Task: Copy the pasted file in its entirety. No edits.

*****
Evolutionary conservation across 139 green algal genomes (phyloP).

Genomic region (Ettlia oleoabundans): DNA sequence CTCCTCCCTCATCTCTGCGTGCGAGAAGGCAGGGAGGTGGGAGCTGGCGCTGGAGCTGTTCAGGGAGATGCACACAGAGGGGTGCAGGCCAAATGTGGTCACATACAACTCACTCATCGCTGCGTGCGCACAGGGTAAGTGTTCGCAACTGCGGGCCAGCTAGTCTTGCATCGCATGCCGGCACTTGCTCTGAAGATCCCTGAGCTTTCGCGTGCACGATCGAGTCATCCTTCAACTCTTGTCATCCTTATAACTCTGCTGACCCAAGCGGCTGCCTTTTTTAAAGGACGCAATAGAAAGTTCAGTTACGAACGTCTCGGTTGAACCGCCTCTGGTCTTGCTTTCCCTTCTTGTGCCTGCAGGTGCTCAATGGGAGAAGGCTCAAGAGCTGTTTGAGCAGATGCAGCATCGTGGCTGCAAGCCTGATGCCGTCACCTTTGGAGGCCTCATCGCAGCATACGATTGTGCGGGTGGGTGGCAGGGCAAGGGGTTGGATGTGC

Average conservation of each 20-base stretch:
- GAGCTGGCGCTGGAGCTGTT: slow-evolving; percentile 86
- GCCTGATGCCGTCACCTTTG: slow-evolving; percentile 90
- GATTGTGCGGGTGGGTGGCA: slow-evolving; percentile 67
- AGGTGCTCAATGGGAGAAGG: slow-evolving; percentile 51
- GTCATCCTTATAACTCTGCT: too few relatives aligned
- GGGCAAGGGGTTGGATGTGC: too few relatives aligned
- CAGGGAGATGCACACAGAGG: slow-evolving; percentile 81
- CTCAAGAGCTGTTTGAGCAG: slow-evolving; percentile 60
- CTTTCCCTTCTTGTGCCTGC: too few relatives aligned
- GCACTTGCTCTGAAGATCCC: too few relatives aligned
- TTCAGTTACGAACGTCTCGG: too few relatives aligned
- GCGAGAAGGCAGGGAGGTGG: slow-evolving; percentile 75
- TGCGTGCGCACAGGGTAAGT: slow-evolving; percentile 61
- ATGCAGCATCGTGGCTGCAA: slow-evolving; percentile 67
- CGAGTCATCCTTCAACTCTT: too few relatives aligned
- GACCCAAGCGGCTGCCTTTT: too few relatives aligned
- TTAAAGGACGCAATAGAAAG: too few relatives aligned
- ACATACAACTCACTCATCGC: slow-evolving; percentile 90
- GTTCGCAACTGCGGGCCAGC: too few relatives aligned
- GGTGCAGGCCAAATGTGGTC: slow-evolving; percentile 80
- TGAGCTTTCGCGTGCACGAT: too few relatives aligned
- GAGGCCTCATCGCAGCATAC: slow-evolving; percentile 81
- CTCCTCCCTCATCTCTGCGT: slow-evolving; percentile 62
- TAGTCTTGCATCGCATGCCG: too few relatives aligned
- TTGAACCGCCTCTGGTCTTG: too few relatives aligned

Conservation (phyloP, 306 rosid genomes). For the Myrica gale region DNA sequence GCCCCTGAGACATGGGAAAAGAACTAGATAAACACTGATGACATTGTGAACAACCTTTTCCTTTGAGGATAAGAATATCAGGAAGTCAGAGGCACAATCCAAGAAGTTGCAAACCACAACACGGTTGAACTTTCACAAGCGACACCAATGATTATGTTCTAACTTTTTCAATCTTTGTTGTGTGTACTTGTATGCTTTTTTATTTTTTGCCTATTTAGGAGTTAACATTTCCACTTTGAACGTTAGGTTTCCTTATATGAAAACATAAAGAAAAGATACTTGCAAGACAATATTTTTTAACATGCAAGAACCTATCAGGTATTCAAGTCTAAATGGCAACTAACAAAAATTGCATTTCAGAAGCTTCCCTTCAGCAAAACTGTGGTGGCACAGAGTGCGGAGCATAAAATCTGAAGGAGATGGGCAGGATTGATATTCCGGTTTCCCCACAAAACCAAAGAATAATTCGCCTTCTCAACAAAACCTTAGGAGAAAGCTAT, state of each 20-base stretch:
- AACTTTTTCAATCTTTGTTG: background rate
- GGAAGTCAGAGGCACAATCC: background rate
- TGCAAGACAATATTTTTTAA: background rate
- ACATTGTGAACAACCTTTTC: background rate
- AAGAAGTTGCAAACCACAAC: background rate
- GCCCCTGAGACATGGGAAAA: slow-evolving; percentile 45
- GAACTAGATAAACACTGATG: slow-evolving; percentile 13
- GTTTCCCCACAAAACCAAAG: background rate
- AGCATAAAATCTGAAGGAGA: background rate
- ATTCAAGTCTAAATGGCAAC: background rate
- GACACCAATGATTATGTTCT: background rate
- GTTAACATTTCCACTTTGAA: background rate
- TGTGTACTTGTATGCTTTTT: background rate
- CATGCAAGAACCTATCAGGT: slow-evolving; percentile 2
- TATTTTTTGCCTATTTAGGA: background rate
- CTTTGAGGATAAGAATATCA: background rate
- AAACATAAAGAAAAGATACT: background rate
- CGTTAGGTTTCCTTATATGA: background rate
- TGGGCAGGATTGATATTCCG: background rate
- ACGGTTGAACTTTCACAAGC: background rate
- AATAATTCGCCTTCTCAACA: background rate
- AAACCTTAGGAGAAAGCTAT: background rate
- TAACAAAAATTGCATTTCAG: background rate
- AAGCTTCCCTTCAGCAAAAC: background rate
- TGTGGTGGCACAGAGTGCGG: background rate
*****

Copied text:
Evolutionary conservation across 139 green algal genomes (phyloP).

Genomic region (Ettlia oleoabundans): DNA sequence CTCCTCCCTCATCTCTGCGTGCGAGAAGGCAGGGAGGTGGGAGCTGGCGCTGGAGCTGTTCAGGGAGATGCACACAGAGGGGTGCAGGCCAAATGTGGTCACATACAACTCACTCATCGCTGCGTGCGCACAGGGTAAGTGTTCGCAACTGCGGGCCAGCTAGTCTTGCATCGCATGCCGGCACTTGCTCTGAAGATCCCTGAGCTTTCGCGTGCACGATCGAGTCATCCTTCAACTCTTGTCATCCTTATAACTCTGCTGACCCAAGCGGCTGCCTTTTTTAAAGGACGCAATAGAAAGTTCAGTTACGAACGTCTCGGTTGAACCGCCTCTGGTCTTGCTTTCCCTTCTTGTGCCTGCAGGTGCTCAATGGGAGAAGGCTCAAGAGCTGTTTGAGCAGATGCAGCATCGTGGCTGCAAGCCTGATGCCGTCACCTTTGGAGGCCTCATCGCAGCATACGATTGTGCGGGTGGGTGGCAGGGCAAGGGGTTGGATGTGC

Average conservation of each 20-base stretch:
- GAGCTGGCGCTGGAGCTGTT: slow-evolving; percentile 86
- GCCTGATGCCGTCACCTTTG: slow-evolving; percentile 90
- GATTGTGCGGGTGGGTGGCA: slow-evolving; percentile 67
- AGGTGCTCAATGGGAGAAGG: slow-evolving; percentile 51
- GTCATCCTTATAACTCTGCT: too few relatives aligned
- GGGCAAGGGGTTGGATGTGC: too few relatives aligned
- CAGGGAGATGCACACAGAGG: slow-evolving; percentile 81
- CTCAAGAGCTGTTTGAGCAG: slow-evolving; percentile 60
- CTTTCCCTTCTTGTGCCTGC: too few relatives aligned
- GCACTTGCTCTGAAGATCCC: too few relatives aligned
- TTCAGTTACGAACGTCTCGG: too few relatives aligned
- GCGAGAAGGCAGGGAGGTGG: slow-evolving; percentile 75
- TGCGTGCGCACAGGGTAAGT: slow-evolving; percentile 61
- ATGCAGCATCGTGGCTGCAA: slow-evolving; percentile 67
- CGAGTCATCCTTCAACTCTT: too few relatives aligned
- GACCCAAGCGGCTGCCTTTT: too few relatives aligned
- TTAAAGGACGCAATAGAAAG: too few relatives aligned
- ACATACAACTCACTCATCGC: slow-evolving; percentile 90
- GTTCGCAACTGCGGGCCAGC: too few relatives aligned
- GGTGCAGGCCAAATGTGGTC: slow-evolving; percentile 80
- TGAGCTTTCGCGTGCACGAT: too few relatives aligned
- GAGGCCTCATCGCAGCATAC: slow-evolving; percentile 81
- CTCCTCCCTCATCTCTGCGT: slow-evolving; percentile 62
- TAGTCTTGCATCGCATGCCG: too few relatives aligned
- TTGAACCGCCTCTGGTCTTG: too few relatives aligned

Conservation (phyloP, 306 rosid genomes). For the Myrica gale region DNA sequence GCCCCTGAGACATGGGAAAAGAACTAGATAAACACTGATGACATTGTGAACAACCTTTTCCTTTGAGGATAAGAATATCAGGAAGTCAGAGGCACAATCCAAGAAGTTGCAAACCACAACACGGTTGAACTTTCACAAGCGACACCAATGATTATGTTCTAACTTTTTCAATCTTTGTTGTGTGTACTTGTATGCTTTTTTATTTTTTGCCTATTTAGGAGTTAACATTTCCACTTTGAACGTTAGGTTTCCTTATATGAAAACATAAAGAAAAGATACTTGCAAGACAATATTTTTTAACATGCAAGAACCTATCAGGTATTCAAGTCTAAATGGCAACTAACAAAAATTGCATTTCAGAAGCTTCCCTTCAGCAAAACTGTGGTGGCACAGAGTGCGGAGCATAAAATCTGAAGGAGATGGGCAGGATTGATATTCCGGTTTCCCCACAAAACCAAAGAATAATTCGCCTTCTCAACAAAACCTTAGGAGAAAGCTAT, state of each 20-base stretch:
- AACTTTTTCAATCTTTGTTG: background rate
- GGAAGTCAGAGGCACAATCC: background rate
- TGCAAGACAATATTTTTTAA: background rate
- ACATTGTGAACAACCTTTTC: background rate
- AAGAAGTTGCAAACCACAAC: background rate
- GCCCCTGAGACATGGGAAAA: slow-evolving; percentile 45
- GAACTAGATAAACACTGATG: slow-evolving; percentile 13
- GTTTCCCCACAAAACCAAAG: background rate
- AGCATAAAATCTGAAGGAGA: background rate
- ATTCAAGTCTAAATGGCAAC: background rate
- GACACCAATGATTATGTTCT: background rate
- GTTAACATTTCCACTTTGAA: background rate
- TGTGTACTTGTATGCTTTTT: background rate
- CATGCAAGAACCTATCAGGT: slow-evolving; percentile 2
- TATTTTTTGCCTATTTAGGA: background rate
- CTTTGAGGATAAGAATATCA: background rate
- AAACATAAAGAAAAGATACT: background rate
- CGTTAGGTTTCCTTATATGA: background rate
- TGGGCAGGATTGATATTCCG: background rate
- ACGGTTGAACTTTCACAAGC: background rate
- AATAATTCGCCTTCTCAACA: background rate
- AAACCTTAGGAGAAAGCTAT: background rate
- TAACAAAAATTGCATTTCAG: background rate
- AAGCTTCCCTTCAGCAAAAC: background rate
- TGTGGTGGCACAGAGTGCGG: background rate